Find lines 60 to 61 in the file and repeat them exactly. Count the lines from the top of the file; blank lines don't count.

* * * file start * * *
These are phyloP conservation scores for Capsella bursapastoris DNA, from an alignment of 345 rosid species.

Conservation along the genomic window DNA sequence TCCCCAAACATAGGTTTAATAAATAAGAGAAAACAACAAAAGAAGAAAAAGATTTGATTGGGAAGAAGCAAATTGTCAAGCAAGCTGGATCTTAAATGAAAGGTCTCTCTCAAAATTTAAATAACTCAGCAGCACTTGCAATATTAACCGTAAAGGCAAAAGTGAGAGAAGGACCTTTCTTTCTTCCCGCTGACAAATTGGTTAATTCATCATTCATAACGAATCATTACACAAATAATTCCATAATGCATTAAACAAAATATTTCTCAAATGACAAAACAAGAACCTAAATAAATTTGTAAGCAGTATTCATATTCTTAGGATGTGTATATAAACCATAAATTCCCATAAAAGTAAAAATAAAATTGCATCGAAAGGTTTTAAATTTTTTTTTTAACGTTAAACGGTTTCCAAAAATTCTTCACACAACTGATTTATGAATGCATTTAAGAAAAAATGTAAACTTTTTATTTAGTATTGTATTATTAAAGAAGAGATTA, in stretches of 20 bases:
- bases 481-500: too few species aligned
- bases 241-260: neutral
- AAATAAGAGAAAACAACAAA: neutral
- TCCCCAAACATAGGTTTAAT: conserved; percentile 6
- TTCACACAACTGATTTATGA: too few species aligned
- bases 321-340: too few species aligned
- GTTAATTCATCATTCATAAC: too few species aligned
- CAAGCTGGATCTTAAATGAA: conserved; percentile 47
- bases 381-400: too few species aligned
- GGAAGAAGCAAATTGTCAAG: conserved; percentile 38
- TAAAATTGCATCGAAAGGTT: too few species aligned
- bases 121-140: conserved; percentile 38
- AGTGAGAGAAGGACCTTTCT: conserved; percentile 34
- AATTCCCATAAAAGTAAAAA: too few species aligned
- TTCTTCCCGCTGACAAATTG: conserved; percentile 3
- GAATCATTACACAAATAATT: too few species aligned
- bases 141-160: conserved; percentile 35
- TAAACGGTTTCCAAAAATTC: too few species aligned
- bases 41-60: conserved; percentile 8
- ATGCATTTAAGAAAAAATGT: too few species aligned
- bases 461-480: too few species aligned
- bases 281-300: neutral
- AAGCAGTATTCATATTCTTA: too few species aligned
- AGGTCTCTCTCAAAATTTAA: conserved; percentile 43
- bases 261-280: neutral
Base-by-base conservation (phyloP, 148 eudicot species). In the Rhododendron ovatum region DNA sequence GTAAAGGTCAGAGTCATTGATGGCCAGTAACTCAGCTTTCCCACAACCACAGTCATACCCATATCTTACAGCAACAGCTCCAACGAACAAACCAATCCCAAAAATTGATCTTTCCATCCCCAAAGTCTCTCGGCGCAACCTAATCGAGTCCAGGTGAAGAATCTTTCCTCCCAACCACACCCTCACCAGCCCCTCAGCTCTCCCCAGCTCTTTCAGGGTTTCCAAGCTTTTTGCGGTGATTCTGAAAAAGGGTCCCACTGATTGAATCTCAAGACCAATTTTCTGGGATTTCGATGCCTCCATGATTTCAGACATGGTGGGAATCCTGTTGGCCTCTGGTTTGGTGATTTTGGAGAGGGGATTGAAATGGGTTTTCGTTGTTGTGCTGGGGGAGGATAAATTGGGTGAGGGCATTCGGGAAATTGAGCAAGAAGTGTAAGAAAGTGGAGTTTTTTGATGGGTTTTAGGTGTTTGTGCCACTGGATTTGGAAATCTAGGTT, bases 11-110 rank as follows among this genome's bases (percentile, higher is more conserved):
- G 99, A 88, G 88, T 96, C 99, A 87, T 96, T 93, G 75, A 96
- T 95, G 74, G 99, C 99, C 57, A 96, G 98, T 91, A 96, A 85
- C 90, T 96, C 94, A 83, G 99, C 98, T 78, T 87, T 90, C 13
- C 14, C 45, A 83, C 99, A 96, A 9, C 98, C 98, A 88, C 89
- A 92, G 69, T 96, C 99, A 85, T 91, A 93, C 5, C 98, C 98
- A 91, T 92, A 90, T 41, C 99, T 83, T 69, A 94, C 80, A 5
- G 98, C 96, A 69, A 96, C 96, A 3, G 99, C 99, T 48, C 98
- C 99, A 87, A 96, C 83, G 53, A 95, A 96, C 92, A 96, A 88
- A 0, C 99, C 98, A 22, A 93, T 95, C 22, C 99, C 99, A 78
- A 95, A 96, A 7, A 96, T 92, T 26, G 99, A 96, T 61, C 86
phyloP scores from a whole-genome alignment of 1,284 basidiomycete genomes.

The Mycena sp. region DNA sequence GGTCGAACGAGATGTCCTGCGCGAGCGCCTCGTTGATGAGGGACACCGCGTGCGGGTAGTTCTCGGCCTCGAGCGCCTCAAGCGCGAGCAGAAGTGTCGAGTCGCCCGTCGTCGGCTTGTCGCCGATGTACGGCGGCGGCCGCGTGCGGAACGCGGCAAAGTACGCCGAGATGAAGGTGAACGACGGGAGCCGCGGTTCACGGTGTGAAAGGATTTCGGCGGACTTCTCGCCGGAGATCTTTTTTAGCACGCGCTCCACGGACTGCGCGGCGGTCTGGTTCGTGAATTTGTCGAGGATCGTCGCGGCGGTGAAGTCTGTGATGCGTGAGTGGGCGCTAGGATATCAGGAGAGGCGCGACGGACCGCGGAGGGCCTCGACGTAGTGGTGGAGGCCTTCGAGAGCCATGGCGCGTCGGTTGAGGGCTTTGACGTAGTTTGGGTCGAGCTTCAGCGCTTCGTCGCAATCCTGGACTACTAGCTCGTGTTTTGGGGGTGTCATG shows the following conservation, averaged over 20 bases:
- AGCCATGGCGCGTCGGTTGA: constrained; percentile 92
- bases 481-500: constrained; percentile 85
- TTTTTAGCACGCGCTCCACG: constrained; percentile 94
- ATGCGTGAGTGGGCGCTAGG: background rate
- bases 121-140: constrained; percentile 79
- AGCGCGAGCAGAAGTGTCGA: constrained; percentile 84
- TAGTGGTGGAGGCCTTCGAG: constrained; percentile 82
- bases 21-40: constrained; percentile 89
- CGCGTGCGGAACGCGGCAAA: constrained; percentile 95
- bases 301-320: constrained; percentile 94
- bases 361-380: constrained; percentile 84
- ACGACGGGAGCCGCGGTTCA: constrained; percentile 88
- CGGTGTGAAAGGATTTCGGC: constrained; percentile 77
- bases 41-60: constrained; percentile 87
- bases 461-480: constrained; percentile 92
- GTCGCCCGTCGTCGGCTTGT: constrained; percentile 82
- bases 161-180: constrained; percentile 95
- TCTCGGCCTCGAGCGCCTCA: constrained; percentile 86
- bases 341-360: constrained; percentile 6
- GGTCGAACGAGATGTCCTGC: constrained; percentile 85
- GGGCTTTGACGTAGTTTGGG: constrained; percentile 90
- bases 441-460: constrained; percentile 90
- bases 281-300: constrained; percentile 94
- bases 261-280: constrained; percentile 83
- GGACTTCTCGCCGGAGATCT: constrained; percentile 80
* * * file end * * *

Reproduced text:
- GGTCGAACGAGATGTCCTGC: constrained; percentile 85
- GGGCTTTGACGTAGTTTGGG: constrained; percentile 90